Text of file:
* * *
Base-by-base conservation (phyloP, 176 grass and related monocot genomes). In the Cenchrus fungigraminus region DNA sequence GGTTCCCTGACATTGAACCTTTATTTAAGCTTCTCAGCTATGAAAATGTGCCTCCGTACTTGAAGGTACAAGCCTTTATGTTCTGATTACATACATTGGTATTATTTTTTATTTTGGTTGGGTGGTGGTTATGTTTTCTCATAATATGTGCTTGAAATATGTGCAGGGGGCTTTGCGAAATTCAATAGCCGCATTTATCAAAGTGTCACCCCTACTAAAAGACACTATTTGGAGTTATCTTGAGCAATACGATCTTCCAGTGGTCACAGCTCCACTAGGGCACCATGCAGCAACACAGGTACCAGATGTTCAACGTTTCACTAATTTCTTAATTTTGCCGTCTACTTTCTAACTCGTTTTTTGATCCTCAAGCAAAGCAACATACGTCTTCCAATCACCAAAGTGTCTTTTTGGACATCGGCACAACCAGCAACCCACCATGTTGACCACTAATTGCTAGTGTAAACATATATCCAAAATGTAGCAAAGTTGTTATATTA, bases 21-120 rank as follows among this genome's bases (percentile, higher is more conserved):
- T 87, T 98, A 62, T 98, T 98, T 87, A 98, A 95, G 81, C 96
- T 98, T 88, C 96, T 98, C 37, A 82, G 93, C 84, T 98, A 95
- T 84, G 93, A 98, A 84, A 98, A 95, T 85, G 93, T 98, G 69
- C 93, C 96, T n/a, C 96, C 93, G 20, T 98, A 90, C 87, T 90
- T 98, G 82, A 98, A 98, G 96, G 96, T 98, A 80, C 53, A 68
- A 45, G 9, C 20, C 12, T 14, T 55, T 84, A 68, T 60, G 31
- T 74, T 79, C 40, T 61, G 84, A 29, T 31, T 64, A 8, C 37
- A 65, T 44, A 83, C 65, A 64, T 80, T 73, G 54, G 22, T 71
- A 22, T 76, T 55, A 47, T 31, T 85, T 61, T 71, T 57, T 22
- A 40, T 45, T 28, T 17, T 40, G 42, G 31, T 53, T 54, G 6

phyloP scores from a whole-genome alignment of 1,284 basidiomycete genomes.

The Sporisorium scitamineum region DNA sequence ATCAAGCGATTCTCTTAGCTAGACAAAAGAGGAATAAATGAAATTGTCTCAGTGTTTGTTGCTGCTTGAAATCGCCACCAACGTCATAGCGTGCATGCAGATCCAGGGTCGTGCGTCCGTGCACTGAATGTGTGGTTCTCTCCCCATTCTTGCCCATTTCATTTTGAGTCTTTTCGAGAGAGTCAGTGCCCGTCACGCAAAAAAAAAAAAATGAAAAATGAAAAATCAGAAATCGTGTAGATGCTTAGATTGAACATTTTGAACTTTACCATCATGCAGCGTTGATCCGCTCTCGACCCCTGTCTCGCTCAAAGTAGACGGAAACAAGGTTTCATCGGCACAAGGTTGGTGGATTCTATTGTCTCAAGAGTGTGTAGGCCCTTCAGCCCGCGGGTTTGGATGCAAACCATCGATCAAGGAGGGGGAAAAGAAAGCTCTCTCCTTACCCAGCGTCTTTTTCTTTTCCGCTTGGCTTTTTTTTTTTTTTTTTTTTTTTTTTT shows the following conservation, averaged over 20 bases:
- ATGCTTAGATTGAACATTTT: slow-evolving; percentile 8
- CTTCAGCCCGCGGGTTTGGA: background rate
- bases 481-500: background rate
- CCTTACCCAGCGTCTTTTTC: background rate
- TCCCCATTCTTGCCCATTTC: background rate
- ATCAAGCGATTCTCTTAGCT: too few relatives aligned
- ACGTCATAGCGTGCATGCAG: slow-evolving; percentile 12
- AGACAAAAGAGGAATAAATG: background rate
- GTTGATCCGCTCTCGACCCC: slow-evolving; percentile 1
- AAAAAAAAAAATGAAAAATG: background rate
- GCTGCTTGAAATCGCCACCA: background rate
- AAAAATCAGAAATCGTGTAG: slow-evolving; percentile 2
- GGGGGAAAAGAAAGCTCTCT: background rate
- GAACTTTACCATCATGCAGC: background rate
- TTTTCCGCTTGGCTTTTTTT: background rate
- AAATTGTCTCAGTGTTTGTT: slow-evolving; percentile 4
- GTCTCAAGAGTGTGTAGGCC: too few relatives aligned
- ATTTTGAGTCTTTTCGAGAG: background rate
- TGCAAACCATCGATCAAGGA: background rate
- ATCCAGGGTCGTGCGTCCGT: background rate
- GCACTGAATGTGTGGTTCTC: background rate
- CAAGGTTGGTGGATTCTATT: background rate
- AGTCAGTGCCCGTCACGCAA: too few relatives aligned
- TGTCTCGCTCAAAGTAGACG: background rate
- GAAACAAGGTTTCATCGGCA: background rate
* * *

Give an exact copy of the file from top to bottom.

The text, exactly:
Base-by-base conservation (phyloP, 176 grass and related monocot genomes). In the Cenchrus fungigraminus region DNA sequence GGTTCCCTGACATTGAACCTTTATTTAAGCTTCTCAGCTATGAAAATGTGCCTCCGTACTTGAAGGTACAAGCCTTTATGTTCTGATTACATACATTGGTATTATTTTTTATTTTGGTTGGGTGGTGGTTATGTTTTCTCATAATATGTGCTTGAAATATGTGCAGGGGGCTTTGCGAAATTCAATAGCCGCATTTATCAAAGTGTCACCCCTACTAAAAGACACTATTTGGAGTTATCTTGAGCAATACGATCTTCCAGTGGTCACAGCTCCACTAGGGCACCATGCAGCAACACAGGTACCAGATGTTCAACGTTTCACTAATTTCTTAATTTTGCCGTCTACTTTCTAACTCGTTTTTTGATCCTCAAGCAAAGCAACATACGTCTTCCAATCACCAAAGTGTCTTTTTGGACATCGGCACAACCAGCAACCCACCATGTTGACCACTAATTGCTAGTGTAAACATATATCCAAAATGTAGCAAAGTTGTTATATTA, bases 21-120 rank as follows among this genome's bases (percentile, higher is more conserved):
- T 87, T 98, A 62, T 98, T 98, T 87, A 98, A 95, G 81, C 96
- T 98, T 88, C 96, T 98, C 37, A 82, G 93, C 84, T 98, A 95
- T 84, G 93, A 98, A 84, A 98, A 95, T 85, G 93, T 98, G 69
- C 93, C 96, T n/a, C 96, C 93, G 20, T 98, A 90, C 87, T 90
- T 98, G 82, A 98, A 98, G 96, G 96, T 98, A 80, C 53, A 68
- A 45, G 9, C 20, C 12, T 14, T 55, T 84, A 68, T 60, G 31
- T 74, T 79, C 40, T 61, G 84, A 29, T 31, T 64, A 8, C 37
- A 65, T 44, A 83, C 65, A 64, T 80, T 73, G 54, G 22, T 71
- A 22, T 76, T 55, A 47, T 31, T 85, T 61, T 71, T 57, T 22
- A 40, T 45, T 28, T 17, T 40, G 42, G 31, T 53, T 54, G 6

phyloP scores from a whole-genome alignment of 1,284 basidiomycete genomes.

The Sporisorium scitamineum region DNA sequence ATCAAGCGATTCTCTTAGCTAGACAAAAGAGGAATAAATGAAATTGTCTCAGTGTTTGTTGCTGCTTGAAATCGCCACCAACGTCATAGCGTGCATGCAGATCCAGGGTCGTGCGTCCGTGCACTGAATGTGTGGTTCTCTCCCCATTCTTGCCCATTTCATTTTGAGTCTTTTCGAGAGAGTCAGTGCCCGTCACGCAAAAAAAAAAAAATGAAAAATGAAAAATCAGAAATCGTGTAGATGCTTAGATTGAACATTTTGAACTTTACCATCATGCAGCGTTGATCCGCTCTCGACCCCTGTCTCGCTCAAAGTAGACGGAAACAAGGTTTCATCGGCACAAGGTTGGTGGATTCTATTGTCTCAAGAGTGTGTAGGCCCTTCAGCCCGCGGGTTTGGATGCAAACCATCGATCAAGGAGGGGGAAAAGAAAGCTCTCTCCTTACCCAGCGTCTTTTTCTTTTCCGCTTGGCTTTTTTTTTTTTTTTTTTTTTTTTTTT shows the following conservation, averaged over 20 bases:
- ATGCTTAGATTGAACATTTT: slow-evolving; percentile 8
- CTTCAGCCCGCGGGTTTGGA: background rate
- bases 481-500: background rate
- CCTTACCCAGCGTCTTTTTC: background rate
- TCCCCATTCTTGCCCATTTC: background rate
- ATCAAGCGATTCTCTTAGCT: too few relatives aligned
- ACGTCATAGCGTGCATGCAG: slow-evolving; percentile 12
- AGACAAAAGAGGAATAAATG: background rate
- GTTGATCCGCTCTCGACCCC: slow-evolving; percentile 1
- AAAAAAAAAAATGAAAAATG: background rate
- GCTGCTTGAAATCGCCACCA: background rate
- AAAAATCAGAAATCGTGTAG: slow-evolving; percentile 2
- GGGGGAAAAGAAAGCTCTCT: background rate
- GAACTTTACCATCATGCAGC: background rate
- TTTTCCGCTTGGCTTTTTTT: background rate
- AAATTGTCTCAGTGTTTGTT: slow-evolving; percentile 4
- GTCTCAAGAGTGTGTAGGCC: too few relatives aligned
- ATTTTGAGTCTTTTCGAGAG: background rate
- TGCAAACCATCGATCAAGGA: background rate
- ATCCAGGGTCGTGCGTCCGT: background rate
- GCACTGAATGTGTGGTTCTC: background rate
- CAAGGTTGGTGGATTCTATT: background rate
- AGTCAGTGCCCGTCACGCAA: too few relatives aligned
- TGTCTCGCTCAAAGTAGACG: background rate
- GAAACAAGGTTTCATCGGCA: background rate